I have seen that one of the biggest drawbacks to relying on electronics as a primary refuge - the place we go to be entertained, to feel "good" - is that we end up feeling not happier, but actually less happy. Electronics can be a constructive tool when used mindfully; but so often we use electronic media and games to distract ourselves from uncomfortable feelings like anxiety, depression, anger, loneliness, boredom, etc. We use media in an attempt to cover over the painful feelings inside us, to fill up the feeling of a void in our lives.
What happens when we habitually run away from what's going on inside us and in our relationships, though, is that we end up becoming even more alienated and sad. A lot of TV shows, music and games out there can be quite toxic, watering seeds of craving, fear and violence in us. Yes, life and relationships can be challenging at times; but the more we habitually rely on electronics (just as with drugs, or mindless eating) to numb ourselves to what's happening, the more our problems will persist and proliferate.
That's not to say that we should sit around obsessing and ruminating over our problems, either. Meditation - sitting quietly, calming the activities of our body and mind, and enjoying feeling our aliveness as the breath moves in and out - is the most effective way to clear our mind and make a breakthrough in whatever places we're feeling stuck.
MS:What do you think the effect would be on our society if a larger percentage of people would actually take time for meditation and/or relaxation?
TNH: It's plain to see that there's too much violence, poverty and suffering all around us; but we think we're too small and powerless to make any difference in these things. Maybe there's suffering right here in our own family; maybe a family member is in so much pain that one day he or she will end up in a desperate situation of drug addiction or violent crime. We tell ourselves we don't know how to help that person, and we have our own busy lives to lead.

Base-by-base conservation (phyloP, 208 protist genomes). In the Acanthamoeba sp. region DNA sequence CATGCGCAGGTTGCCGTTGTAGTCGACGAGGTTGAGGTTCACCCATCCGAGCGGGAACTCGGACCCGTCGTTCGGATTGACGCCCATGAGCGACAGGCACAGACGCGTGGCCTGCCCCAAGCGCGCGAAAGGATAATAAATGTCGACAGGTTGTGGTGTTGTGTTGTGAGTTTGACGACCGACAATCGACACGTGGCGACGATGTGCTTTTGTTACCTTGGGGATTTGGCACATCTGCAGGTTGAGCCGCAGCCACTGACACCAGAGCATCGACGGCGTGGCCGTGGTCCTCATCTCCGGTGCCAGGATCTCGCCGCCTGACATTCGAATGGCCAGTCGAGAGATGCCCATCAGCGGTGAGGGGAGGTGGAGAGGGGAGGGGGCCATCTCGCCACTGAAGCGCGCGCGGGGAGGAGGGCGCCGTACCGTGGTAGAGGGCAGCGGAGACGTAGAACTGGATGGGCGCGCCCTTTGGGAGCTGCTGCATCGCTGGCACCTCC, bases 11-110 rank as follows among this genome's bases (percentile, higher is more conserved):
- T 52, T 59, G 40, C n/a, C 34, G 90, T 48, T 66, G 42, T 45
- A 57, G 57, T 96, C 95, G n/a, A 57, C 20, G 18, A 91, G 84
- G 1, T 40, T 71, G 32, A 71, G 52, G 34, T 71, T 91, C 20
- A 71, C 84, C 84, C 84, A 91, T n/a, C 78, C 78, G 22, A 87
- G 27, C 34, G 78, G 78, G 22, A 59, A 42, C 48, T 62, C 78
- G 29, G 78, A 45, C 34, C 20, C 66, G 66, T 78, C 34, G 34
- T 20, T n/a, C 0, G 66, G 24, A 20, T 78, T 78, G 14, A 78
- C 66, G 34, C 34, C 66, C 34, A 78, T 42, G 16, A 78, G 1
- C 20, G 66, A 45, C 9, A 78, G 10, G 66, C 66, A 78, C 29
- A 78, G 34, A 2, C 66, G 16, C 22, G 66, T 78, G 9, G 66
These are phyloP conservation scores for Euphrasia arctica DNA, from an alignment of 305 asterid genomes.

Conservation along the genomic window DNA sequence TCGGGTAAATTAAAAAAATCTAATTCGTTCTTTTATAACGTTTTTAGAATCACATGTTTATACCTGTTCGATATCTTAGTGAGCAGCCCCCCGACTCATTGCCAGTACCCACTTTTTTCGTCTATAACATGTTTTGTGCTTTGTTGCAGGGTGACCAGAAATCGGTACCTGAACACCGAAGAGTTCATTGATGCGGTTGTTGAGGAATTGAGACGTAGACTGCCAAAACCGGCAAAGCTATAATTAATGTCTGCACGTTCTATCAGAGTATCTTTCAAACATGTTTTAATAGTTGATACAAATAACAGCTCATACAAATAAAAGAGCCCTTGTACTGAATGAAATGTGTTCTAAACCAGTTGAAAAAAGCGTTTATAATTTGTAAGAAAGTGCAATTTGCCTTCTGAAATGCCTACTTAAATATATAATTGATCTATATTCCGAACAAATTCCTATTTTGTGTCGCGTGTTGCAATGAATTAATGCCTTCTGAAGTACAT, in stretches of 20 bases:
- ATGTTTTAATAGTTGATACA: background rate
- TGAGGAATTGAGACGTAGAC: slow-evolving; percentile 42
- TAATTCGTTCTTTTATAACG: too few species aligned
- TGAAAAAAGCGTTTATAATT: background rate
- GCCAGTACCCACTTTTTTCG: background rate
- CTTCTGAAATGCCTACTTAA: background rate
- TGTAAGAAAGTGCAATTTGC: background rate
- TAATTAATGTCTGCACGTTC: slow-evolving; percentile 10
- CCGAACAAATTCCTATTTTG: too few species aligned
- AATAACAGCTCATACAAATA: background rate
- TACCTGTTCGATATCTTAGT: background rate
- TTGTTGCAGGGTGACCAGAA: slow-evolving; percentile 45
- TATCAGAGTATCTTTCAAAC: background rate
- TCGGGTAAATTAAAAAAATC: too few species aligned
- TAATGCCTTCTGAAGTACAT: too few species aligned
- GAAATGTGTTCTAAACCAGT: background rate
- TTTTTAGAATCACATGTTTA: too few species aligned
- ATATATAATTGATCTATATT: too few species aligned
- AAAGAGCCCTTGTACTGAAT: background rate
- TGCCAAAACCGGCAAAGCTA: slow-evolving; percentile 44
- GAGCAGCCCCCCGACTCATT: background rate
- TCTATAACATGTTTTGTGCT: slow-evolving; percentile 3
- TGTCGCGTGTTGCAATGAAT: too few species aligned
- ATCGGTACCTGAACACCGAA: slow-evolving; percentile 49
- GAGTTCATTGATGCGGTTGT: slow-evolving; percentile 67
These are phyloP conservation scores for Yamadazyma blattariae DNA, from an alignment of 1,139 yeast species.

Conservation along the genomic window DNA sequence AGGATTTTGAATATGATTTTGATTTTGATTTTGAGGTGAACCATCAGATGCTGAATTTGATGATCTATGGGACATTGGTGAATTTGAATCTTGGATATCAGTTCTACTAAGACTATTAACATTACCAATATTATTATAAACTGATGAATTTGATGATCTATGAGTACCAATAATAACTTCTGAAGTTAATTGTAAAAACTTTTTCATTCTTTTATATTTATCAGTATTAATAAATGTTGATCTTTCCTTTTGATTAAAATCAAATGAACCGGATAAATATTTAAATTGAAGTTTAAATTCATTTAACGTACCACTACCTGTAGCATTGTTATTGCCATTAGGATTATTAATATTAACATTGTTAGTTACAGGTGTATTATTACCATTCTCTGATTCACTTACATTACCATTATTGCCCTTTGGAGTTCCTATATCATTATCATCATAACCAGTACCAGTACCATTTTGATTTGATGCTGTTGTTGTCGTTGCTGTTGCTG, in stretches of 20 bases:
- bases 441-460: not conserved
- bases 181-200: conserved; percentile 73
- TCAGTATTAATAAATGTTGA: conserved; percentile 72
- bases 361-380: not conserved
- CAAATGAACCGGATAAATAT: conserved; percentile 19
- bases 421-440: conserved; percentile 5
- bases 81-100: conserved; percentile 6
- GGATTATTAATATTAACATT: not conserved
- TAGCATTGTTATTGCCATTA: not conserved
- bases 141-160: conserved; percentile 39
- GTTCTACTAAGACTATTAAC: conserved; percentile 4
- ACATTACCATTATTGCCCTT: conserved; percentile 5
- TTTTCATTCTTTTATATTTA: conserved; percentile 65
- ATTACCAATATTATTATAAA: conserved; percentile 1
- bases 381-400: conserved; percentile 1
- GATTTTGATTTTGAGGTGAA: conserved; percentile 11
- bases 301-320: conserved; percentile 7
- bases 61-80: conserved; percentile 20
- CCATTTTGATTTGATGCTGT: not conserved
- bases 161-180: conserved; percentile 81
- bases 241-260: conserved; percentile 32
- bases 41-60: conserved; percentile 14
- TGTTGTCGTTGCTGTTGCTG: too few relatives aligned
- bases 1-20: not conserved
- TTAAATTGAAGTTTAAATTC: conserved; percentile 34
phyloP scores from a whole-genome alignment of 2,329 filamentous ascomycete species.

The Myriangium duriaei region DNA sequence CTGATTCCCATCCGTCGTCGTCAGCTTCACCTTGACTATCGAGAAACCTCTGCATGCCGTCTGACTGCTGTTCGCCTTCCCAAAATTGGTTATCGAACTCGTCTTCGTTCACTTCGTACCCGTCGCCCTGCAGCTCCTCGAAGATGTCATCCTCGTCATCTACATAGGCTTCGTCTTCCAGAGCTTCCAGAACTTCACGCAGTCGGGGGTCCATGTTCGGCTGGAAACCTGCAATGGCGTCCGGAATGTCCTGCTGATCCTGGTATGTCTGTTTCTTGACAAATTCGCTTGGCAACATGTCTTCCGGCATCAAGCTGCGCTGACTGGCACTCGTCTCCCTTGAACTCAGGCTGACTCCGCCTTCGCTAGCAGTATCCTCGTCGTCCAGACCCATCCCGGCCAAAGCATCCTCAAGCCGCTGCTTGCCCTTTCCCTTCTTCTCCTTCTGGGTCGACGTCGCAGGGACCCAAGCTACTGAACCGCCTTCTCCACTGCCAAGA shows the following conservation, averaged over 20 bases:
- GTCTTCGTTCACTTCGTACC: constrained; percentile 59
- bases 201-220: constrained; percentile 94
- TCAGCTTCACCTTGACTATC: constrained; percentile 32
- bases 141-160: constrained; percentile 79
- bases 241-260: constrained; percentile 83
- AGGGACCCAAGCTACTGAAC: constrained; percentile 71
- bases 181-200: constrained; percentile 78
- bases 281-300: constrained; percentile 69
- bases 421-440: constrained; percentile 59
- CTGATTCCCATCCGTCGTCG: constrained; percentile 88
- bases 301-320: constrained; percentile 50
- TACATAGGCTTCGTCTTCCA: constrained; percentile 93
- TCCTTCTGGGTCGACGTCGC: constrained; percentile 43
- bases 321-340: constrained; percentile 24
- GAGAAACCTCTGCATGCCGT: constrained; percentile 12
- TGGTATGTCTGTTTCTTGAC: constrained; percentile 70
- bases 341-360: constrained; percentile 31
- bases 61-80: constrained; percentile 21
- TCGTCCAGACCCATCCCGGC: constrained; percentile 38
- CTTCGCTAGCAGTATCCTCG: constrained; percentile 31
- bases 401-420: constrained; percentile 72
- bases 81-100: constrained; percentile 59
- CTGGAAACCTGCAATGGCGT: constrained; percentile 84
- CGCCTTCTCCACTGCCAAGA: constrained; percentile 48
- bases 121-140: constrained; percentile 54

What is it we're so busy with, exactly? For many of us, it's working to pay for the fancy diploma, the new car, the bigger house, the exotic vacation. When we take time for relaxation and meditation, and turn off the constant drumbeat of advertising we've been inviting into our home, we find we actually need very little to be happy. We already have so many conditions for happiness that cost us nothing at all. Just take our eyes, for example. Our eyes are miraculous; they are like a pair of jewels. We only need to open them to see the blue sky, fluffy white clouds, beautiful flowers, the faces of our loved ones. Or our ears: anytime we like, we can take in the sounds of inspiring music, of bird songs, of a burbling stream, of the wind whistling through pine trees. These are wonders of life, accessible to us at any moment through our eyes and ears. Our body's still healthy, our legs are healthy, and these are wonders in our very own body.
Can we find fulfillment in these costless joys and live more simply, so we have time to listen deeply to those close to us or write a letter to our Senator? When we wake up, when we become more aware of what's going on, and see what we really need to do (and not do), this easily can bring major changes to our personal lives and also to our entire society. In fact, I don't know what else can.
When people's bodies and minds are relaxed, they are much less likely to speak or act in violent ways. We also can access many insights and a wellspring of energy we haven't had since childhood. Women and men throughout history have accomplished seemingly impossible things. The truth is, there's no limit to the positive changes we can make for ourselves and for our society through mindfulness meditation. We just need to begin, where we are, right here, right now.
MS:How can we balance being engaged with the world while nurturing our inner life?
TNH: We must be willing to challenge the assumption that time spent in relaxation and meditation takes away from our realizing other goals, such as a successful career or successful relationships. My own experience and that of my students has been that, as paradoxical as it may seem, when we take time for meditation we actually gain in the other areas of our lives.
For example, in our work life: one really innovative idea can make a huge difference to our bottom line, whether we're selling vacuum cleaners, writing legal briefs, or reducing sick days or other losses of resources. In relationships, both at work and at home, having a relaxed, spacious, alert presence allows us to refrain from saying the fiery words that first pop up in our minds when we get angry.
Relationships are like a forest: it takes a long time to build up precious trust, but one really thoughtless act or remark can be like a lighted match that destroys everything. Those of us who practice have seen very clearly that meditation and relaxation are the most effective ways of promoting creative, innovative thinking, intelligent choices, success and satisfaction in all areas of our lives.